After a 9 a.m. class at her local community college, Onasha Presberry catches a bus to drop off her daughter Omiyah at daycare. She then returns to school for afternoon classes, until she needs to leave to pick up Omiyah from daycare. She spends a few hours at a weekly parenting class, and then finally heads home. But she’s not home for long, because soon she needs to take a bus to her evening shift at the hospital where she works part time. And it’s only Monday.
Presberry, 22, is a single mother living in Pittsburgh, PA, and most days of the week are as busy as Monday.
Like many other young single mothers, Presberry struggles to make ends meet.
“Right now I’m in a really tough spot,” she said. “The hardest part is knowing that sometimes I can’t give her what she wants and that’s really hard.”
She knows firsthand the constant tug-of-war between making money and spending quality time with her daughter. Often one must come at the expense of the other. She’s pursuing a college degree and working a part time job to provide. Consequently, she can’t spend as much time with Omiyah as she’d like to.
But Presberry has something that many others in her shoes don’t: a local community who sees the injustice of this tug-of-war that so many low-income parents feel. Presberry said her mother has been an incredible support, but there’s another reason she feels hope for her future.
That additional support system is a nonprofit organization called Angels’ Place, which has been a fixture in the Pittsburgh community since 1984. Angels’ Place provides no-pay child care and family support systems for single parents who meet low-income guidelines and are full-time students.
Unlike other childcare programs, Angels’ Place focuses just as much on the development of parents as it does their children.
“We value education for the children, but we value education for the parents too,” Executive Director Beth Banas said.
“We want to help them to internalize that these children are so important, and that their future is literally in our hands and our hearts.”
This two-generation approach means parents must be enrolled full time in high school, college, or a school program, volunteer for three hours a week at Angels’ Place, and participate in the parent education program that includes classes on parenting issues, development issues and more.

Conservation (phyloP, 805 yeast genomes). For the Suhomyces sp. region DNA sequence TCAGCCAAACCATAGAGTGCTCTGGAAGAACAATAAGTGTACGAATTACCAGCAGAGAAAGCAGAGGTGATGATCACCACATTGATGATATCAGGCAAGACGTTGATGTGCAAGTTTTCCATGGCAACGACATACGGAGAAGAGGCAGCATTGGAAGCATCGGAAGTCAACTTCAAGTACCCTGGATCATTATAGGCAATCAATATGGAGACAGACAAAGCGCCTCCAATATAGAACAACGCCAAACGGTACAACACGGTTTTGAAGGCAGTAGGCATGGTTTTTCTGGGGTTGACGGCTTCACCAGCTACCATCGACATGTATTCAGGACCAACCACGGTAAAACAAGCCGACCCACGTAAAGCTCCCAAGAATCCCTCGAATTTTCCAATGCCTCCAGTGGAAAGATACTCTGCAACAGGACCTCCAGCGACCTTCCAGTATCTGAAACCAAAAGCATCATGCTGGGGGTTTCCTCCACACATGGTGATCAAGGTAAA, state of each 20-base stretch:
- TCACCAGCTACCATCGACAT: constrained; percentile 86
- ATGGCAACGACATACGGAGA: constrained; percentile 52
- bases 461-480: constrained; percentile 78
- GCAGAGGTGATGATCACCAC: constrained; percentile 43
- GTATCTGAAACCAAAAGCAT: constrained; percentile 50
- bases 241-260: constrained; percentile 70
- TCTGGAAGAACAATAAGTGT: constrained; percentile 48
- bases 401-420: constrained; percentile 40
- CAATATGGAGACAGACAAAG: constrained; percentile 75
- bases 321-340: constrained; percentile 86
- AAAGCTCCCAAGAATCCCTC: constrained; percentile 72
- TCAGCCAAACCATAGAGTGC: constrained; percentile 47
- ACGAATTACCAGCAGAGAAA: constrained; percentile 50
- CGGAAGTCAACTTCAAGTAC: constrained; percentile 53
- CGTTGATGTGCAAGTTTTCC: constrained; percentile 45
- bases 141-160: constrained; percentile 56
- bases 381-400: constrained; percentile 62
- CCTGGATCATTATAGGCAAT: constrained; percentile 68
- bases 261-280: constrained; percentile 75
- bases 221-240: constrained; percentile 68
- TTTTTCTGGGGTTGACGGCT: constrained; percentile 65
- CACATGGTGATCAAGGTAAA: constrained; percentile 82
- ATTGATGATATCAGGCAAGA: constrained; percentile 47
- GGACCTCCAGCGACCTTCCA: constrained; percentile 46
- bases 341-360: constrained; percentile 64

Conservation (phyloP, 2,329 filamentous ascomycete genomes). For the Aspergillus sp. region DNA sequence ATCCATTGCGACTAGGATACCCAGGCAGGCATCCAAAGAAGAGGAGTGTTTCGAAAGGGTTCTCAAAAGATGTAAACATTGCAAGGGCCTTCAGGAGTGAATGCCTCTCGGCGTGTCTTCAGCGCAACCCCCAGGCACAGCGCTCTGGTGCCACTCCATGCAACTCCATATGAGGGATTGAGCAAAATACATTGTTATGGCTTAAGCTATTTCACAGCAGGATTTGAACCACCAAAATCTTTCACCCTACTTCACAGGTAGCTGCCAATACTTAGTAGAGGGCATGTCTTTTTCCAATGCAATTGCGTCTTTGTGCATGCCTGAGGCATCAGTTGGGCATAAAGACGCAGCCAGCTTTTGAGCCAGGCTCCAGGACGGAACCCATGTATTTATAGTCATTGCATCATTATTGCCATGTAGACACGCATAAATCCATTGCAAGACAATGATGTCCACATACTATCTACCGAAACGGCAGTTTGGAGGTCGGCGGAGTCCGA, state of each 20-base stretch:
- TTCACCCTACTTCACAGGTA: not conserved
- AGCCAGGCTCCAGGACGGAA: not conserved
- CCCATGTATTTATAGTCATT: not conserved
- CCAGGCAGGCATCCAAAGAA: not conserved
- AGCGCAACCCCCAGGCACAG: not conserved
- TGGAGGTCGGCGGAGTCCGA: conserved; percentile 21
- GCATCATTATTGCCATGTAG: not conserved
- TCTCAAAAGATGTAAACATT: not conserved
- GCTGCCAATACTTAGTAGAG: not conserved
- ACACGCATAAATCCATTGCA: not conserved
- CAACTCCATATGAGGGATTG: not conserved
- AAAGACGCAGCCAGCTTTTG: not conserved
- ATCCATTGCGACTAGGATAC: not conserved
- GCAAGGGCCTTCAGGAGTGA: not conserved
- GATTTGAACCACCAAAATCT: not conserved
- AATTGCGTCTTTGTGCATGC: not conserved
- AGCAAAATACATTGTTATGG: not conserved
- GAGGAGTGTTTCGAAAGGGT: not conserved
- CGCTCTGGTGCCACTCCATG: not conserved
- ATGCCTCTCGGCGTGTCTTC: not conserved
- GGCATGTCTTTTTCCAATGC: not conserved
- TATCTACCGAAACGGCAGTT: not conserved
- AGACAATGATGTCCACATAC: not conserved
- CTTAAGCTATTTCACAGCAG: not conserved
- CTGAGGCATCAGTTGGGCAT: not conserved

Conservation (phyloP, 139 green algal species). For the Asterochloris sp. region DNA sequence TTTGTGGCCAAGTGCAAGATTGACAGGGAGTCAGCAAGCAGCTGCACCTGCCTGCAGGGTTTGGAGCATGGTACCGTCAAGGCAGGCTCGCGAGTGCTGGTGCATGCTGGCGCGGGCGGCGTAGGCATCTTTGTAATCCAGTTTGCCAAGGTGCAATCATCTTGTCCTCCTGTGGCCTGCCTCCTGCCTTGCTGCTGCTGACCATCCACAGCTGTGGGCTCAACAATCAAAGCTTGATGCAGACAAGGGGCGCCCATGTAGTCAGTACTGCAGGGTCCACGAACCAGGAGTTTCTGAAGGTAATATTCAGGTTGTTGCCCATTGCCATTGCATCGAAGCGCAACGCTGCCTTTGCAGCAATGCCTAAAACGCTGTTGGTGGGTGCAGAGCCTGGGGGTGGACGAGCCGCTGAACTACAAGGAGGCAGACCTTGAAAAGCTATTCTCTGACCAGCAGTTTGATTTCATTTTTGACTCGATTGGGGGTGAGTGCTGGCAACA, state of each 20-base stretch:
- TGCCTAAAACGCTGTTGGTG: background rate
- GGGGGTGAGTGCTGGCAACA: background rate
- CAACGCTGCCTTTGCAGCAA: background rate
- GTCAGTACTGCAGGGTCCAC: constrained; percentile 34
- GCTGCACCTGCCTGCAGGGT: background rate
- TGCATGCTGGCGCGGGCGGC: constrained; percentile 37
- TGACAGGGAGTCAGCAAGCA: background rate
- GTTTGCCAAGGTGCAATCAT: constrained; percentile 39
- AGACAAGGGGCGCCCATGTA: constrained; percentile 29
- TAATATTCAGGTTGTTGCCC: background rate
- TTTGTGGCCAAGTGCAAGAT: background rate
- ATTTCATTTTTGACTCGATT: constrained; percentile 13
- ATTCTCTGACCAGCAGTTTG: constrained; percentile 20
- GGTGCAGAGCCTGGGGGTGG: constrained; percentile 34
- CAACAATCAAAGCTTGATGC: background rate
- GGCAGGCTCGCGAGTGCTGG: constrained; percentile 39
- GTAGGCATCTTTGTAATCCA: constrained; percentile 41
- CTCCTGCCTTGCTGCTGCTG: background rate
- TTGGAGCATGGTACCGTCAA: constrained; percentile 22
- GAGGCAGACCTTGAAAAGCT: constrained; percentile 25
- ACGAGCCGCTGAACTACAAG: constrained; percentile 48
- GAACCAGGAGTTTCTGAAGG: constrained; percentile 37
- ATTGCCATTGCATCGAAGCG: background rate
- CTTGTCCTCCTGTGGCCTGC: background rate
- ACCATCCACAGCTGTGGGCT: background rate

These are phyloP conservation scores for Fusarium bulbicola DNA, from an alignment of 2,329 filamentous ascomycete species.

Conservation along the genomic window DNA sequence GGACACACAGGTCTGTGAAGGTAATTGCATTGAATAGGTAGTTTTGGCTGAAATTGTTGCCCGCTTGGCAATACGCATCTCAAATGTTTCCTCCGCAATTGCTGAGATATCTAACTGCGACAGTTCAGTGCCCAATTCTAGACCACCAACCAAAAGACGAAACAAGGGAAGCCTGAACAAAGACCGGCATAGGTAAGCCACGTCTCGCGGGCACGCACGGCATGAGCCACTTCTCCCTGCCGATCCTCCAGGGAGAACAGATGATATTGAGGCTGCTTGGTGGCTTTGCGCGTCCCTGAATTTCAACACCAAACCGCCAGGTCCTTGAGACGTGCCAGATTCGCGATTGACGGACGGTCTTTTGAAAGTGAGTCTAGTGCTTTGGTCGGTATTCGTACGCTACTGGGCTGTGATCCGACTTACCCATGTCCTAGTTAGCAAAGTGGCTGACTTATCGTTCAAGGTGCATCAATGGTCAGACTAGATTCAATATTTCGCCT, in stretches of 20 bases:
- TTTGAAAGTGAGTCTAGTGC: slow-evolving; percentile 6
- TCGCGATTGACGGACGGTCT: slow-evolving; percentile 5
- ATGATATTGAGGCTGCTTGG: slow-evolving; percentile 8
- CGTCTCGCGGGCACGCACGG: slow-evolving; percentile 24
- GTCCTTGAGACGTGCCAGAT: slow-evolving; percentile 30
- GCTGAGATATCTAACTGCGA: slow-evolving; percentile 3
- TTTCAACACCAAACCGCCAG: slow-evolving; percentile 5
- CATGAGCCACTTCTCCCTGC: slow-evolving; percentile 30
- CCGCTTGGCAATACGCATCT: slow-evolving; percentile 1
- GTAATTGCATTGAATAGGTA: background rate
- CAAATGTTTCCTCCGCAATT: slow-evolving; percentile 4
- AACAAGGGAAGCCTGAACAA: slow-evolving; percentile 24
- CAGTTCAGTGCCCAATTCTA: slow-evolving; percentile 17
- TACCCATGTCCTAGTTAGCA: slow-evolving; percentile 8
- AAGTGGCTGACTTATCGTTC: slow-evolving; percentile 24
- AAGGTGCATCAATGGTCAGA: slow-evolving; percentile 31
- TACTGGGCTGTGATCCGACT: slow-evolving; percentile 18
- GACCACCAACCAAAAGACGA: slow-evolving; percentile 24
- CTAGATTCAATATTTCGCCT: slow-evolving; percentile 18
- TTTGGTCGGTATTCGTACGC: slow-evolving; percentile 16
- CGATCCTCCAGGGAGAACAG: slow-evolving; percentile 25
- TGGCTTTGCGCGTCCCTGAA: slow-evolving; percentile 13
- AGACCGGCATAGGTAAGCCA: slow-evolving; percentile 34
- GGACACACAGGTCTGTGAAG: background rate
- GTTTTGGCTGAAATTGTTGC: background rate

“Every parent that enters, enters into a partnership,” Banas said. “We all work together to create a supportive environment that parents can thrive and develop in and can learn to become sustainable and successful.”
Similarly, a holistic approach that empowers parents and embeds them in a rich network of relationships is vital. At Angels’ Place, this network includes staff, volunteers, local churches, a local food bank, schools, and more.
“Every partnership that we have brings a piece to the puzzle that we’d be missing if they weren’t there,” Banas said.
Down the road from Angels’ Place, Pastor Dave Carver’s church, The First United Presbyterian Church of Crafton Heights, is one of those pieces to the early childhood puzzle.
Carver’s congregation places a special emphasis on nurturing young children in the community. The church runs a low cost pre-school program available to everyone in the neighborhood.
“I believe that the prime task of the Church in regards to early childhood is to establish an identity in our children and for them to know that they are fearfully and wonderfully made in the image of the Creator who has given them this life to enjoy,” he said.
Like Angels’ Place, Carver’s church places an emphasis on caring not just for children, but for their parents too.
The work of local churches and organizations like Angels’ Place are making a difference for parents and children in Pittsburgh. For Presberry, the interrelated and connected efforts put forth by herself, her family, and her community have all contributed towards giving Omiyah a fair chance in life.
“I don’t consider my daughter a mistake, she’s made me see life from a different point of view,” she said. “It’s beautiful to see her grow.”